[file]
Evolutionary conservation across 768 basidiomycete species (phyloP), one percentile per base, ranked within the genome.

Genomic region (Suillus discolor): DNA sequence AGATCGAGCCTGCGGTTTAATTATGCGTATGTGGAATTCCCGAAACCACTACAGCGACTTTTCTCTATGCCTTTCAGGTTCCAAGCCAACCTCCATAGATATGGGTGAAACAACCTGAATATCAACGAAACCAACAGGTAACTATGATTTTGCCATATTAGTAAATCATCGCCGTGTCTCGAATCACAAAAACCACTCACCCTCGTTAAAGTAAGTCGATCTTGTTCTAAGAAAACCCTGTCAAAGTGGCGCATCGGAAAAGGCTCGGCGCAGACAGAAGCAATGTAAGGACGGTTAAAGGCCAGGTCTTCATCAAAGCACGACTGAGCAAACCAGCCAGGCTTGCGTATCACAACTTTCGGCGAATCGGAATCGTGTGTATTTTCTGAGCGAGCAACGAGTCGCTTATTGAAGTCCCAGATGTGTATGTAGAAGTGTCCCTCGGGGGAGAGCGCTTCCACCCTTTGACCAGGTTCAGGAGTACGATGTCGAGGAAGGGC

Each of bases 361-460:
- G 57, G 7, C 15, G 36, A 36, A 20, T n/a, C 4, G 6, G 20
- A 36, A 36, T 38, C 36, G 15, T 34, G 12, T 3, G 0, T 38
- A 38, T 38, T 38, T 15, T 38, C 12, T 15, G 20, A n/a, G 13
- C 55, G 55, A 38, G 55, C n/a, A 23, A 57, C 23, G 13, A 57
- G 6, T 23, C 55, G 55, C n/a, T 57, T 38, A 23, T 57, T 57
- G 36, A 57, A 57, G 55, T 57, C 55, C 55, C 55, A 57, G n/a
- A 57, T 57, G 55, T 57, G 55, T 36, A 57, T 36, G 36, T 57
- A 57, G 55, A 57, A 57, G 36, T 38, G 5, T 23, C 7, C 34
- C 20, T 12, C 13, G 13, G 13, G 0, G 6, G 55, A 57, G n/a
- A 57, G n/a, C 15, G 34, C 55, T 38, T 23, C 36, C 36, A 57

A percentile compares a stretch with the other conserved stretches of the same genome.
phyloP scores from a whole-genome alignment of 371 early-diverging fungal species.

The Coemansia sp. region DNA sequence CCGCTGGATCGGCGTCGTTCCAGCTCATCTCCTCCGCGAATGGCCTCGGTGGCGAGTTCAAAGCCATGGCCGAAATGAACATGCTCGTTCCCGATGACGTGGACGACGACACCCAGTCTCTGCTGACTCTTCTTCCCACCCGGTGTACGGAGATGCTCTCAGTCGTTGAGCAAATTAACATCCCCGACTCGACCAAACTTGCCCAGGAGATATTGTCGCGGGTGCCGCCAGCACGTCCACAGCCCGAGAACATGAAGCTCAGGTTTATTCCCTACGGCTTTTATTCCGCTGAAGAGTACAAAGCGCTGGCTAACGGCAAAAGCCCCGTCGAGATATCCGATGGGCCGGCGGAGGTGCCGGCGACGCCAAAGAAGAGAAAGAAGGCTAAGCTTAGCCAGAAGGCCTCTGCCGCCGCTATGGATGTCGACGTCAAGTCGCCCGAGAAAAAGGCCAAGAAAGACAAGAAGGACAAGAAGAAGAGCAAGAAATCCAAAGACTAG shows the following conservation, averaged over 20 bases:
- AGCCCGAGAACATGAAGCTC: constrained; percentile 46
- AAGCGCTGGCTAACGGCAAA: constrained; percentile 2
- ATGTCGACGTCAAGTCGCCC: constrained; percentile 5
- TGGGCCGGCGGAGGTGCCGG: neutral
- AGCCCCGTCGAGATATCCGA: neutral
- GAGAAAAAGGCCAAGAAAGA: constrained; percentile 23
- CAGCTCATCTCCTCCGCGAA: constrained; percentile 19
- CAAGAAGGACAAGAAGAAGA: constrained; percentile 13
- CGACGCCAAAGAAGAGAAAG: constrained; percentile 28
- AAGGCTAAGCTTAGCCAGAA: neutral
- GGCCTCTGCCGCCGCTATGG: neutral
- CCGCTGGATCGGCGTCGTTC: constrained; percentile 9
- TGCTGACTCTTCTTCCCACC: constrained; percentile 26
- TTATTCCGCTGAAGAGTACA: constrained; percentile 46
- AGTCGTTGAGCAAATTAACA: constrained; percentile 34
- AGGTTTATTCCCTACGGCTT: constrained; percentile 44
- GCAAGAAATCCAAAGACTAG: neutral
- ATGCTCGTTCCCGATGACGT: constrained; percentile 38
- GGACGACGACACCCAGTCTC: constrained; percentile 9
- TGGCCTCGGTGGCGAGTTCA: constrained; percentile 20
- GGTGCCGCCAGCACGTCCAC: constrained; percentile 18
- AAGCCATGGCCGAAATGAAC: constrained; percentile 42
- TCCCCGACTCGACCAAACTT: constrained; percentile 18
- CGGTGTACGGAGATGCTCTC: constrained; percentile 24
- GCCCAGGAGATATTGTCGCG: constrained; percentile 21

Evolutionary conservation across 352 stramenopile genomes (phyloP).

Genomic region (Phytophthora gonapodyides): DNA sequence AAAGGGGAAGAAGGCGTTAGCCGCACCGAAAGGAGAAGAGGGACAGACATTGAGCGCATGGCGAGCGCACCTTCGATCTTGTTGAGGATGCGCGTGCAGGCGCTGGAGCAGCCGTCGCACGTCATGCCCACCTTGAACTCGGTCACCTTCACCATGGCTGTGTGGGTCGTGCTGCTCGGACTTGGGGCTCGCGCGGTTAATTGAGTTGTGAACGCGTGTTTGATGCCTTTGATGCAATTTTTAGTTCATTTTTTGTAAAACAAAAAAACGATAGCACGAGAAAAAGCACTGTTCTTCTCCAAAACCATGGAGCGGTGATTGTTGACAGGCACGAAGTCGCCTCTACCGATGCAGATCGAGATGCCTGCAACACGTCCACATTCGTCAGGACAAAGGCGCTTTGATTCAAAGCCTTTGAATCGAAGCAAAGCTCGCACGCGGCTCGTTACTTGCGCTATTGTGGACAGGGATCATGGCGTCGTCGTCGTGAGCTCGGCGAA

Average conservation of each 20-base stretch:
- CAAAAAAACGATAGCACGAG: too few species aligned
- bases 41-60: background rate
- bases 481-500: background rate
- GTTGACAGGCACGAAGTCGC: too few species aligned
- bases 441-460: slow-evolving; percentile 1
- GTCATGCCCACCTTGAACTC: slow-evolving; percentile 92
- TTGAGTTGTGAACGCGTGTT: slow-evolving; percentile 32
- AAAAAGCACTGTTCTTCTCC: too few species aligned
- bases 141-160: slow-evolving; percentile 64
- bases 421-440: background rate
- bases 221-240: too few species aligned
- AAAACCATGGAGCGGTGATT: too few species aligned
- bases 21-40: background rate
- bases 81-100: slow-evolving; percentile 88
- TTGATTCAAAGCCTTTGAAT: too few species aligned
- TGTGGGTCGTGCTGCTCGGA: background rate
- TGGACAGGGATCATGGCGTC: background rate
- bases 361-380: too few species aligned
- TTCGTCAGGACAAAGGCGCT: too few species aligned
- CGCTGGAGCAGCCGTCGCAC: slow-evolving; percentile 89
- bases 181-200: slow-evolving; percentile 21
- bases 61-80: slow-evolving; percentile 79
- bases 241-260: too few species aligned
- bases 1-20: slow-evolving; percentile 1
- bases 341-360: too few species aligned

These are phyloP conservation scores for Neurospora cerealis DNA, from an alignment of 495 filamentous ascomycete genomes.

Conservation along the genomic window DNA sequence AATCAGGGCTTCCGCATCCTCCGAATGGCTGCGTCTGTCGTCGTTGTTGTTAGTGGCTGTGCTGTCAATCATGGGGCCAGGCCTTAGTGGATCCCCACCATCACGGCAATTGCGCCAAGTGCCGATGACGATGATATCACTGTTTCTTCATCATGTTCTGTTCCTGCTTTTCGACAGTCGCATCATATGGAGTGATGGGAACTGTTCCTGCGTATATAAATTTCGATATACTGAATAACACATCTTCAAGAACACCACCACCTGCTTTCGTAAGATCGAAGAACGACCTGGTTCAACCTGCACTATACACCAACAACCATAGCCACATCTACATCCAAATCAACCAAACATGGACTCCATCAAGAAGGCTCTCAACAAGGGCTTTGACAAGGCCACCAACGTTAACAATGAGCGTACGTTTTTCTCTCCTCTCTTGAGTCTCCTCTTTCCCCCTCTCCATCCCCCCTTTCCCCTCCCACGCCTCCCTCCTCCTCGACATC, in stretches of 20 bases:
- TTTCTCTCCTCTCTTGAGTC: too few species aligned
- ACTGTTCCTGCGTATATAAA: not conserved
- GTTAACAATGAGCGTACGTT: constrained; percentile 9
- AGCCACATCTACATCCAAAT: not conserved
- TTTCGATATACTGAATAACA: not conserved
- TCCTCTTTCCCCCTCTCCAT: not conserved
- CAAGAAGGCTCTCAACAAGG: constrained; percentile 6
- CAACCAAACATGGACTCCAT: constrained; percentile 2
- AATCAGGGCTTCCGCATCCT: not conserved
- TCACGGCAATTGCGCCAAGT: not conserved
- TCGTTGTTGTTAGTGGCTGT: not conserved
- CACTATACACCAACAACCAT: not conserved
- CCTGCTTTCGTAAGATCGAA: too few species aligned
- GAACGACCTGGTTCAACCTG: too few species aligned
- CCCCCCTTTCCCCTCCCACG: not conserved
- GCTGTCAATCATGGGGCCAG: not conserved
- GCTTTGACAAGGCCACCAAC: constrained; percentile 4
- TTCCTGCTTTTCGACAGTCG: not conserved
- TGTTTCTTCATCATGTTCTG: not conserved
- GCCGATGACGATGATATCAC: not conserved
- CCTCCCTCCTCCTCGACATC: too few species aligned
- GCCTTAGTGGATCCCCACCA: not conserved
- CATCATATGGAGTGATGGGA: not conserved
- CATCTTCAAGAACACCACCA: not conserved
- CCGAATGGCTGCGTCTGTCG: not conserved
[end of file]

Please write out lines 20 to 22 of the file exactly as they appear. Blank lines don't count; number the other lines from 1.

- TGGGCCGGCGGAGGTGCCGG: neutral
- AGCCCCGTCGAGATATCCGA: neutral
- GAGAAAAAGGCCAAGAAAGA: constrained; percentile 23